Tuesday, July 21, 2009

The Many-Faced Race: A Phenotype Cuento in Pictures

My friend Nadiyah posted a cool preview of a film that examines being a bi-racial person. She has a child who will grow up with the concept, so as the good mom that she is, she is trying to be sensitive to what that will be like. Coping with the attitudes, blessings and complexities that go along with being bi-racial is not easy, so imagine growing up with a race that morphs with the years. This sounds like something out of a sci-fi novel, something that surely Octavia Butler has written about somewhere, but actually, many of us have so many racial influences in our blood that we simply don't know what we will look like from year-to-year. I'll attempt to tell my story, or cuento (story in Spanish), with many pictures to guide you.

This is an image of my mother when she was somewhere around 20 years old. Most people would guess that she is Latina (whatever that means racially) or White.

This is an image of my father when he graduated from seminary. He was around 23, give or take. Depending on who you ask, some people might say he looks Asian. Indeed, he has often been confused for being Filipino, but if you take the cap off, you might guess that he's Black. Others might put him into the Latino default, which as I've implied before, says nothing about a person's race (Latino/a implies culture). Ultimately, when he and Mami got married, my grandfather didn't go to the wedding because Papi "era muy negro," which meant he was too Black.

This is a picture of me. I clearly didn't want to take the picture, but I remember digging this bikini. We can see my textured hair here. Not exactly a fro, but I had enough pouf to make Mami start wrapping my hair every night so that it would be nice and straight (she has since changed her mind about such things - I love you, Mami!)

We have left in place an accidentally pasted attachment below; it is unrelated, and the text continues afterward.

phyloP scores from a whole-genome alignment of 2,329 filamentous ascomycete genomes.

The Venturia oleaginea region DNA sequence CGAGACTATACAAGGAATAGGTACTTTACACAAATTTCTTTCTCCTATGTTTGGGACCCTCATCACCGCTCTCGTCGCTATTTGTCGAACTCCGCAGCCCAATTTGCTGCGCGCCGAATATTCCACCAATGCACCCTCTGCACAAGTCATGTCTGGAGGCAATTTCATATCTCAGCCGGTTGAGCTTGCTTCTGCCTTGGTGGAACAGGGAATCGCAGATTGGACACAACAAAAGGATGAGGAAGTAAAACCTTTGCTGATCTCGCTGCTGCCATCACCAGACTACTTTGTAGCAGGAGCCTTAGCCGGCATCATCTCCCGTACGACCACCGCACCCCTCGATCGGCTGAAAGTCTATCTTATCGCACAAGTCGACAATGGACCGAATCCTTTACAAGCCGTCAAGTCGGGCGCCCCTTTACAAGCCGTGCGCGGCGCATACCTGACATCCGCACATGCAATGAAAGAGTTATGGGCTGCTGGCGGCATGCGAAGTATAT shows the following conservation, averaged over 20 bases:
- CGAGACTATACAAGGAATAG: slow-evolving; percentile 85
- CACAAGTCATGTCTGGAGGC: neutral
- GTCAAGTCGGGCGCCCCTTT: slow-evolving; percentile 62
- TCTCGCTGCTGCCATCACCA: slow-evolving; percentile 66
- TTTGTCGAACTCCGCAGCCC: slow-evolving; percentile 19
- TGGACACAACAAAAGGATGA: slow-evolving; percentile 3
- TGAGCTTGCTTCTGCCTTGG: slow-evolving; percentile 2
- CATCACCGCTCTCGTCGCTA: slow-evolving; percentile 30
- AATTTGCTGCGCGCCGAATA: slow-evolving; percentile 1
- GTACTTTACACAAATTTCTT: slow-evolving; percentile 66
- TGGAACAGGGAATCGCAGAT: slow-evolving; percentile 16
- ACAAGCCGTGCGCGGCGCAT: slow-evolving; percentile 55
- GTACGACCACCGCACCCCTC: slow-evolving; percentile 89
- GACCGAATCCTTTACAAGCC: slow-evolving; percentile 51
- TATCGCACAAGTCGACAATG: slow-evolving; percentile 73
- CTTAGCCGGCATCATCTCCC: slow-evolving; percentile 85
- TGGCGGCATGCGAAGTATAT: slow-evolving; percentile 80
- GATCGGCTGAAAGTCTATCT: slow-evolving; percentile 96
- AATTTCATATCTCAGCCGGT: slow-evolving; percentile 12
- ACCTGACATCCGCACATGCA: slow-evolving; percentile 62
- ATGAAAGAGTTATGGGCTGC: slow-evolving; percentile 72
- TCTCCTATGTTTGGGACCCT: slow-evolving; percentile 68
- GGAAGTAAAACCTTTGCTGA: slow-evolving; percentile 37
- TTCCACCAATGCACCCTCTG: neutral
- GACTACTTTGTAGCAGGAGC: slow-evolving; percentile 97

In this picture you see the headband that Mami used to smooth my hair, but you can also see that my skin is darker. This pic was taken during Christmas, so my color was not a tan. The previous pic was during the summer and my skin was lighter. This is not camera trickery! Hence, the morphing racial features have begun!

Mami left Cuba before she graduated to marry Papi, but she was determined to get the diploma. We all went to her graduation around 1982 or '83, when I was in sixth grade. It was at this age I got my first perm, or relaxer. I remember many boys thinking I was pretty that year. Notice how different we all look. Luis, my oldest brother, on the far right, is White. He looks like an Italian hit man. :) Carlos, the middle brother, on the far left, looks very Colombian, sporting indigenous features.

By eighth grade, I had cut my hair because short on the sides, long in the front (with perhaps some Sun-In) was the rage, although I didn't exactly look like the kids on American Bandstand. I looked more like the young adults on Soul Train. But I cannot say that just cutting my hair short brought the kink out; my hair was different than it was when I was younger. It got kinkier around this time. When I was born, my hair had softer curls. Now they were in full force. I'm glad I was going to a predominantly Black school at this time because my peers there really helped me understand myself racially.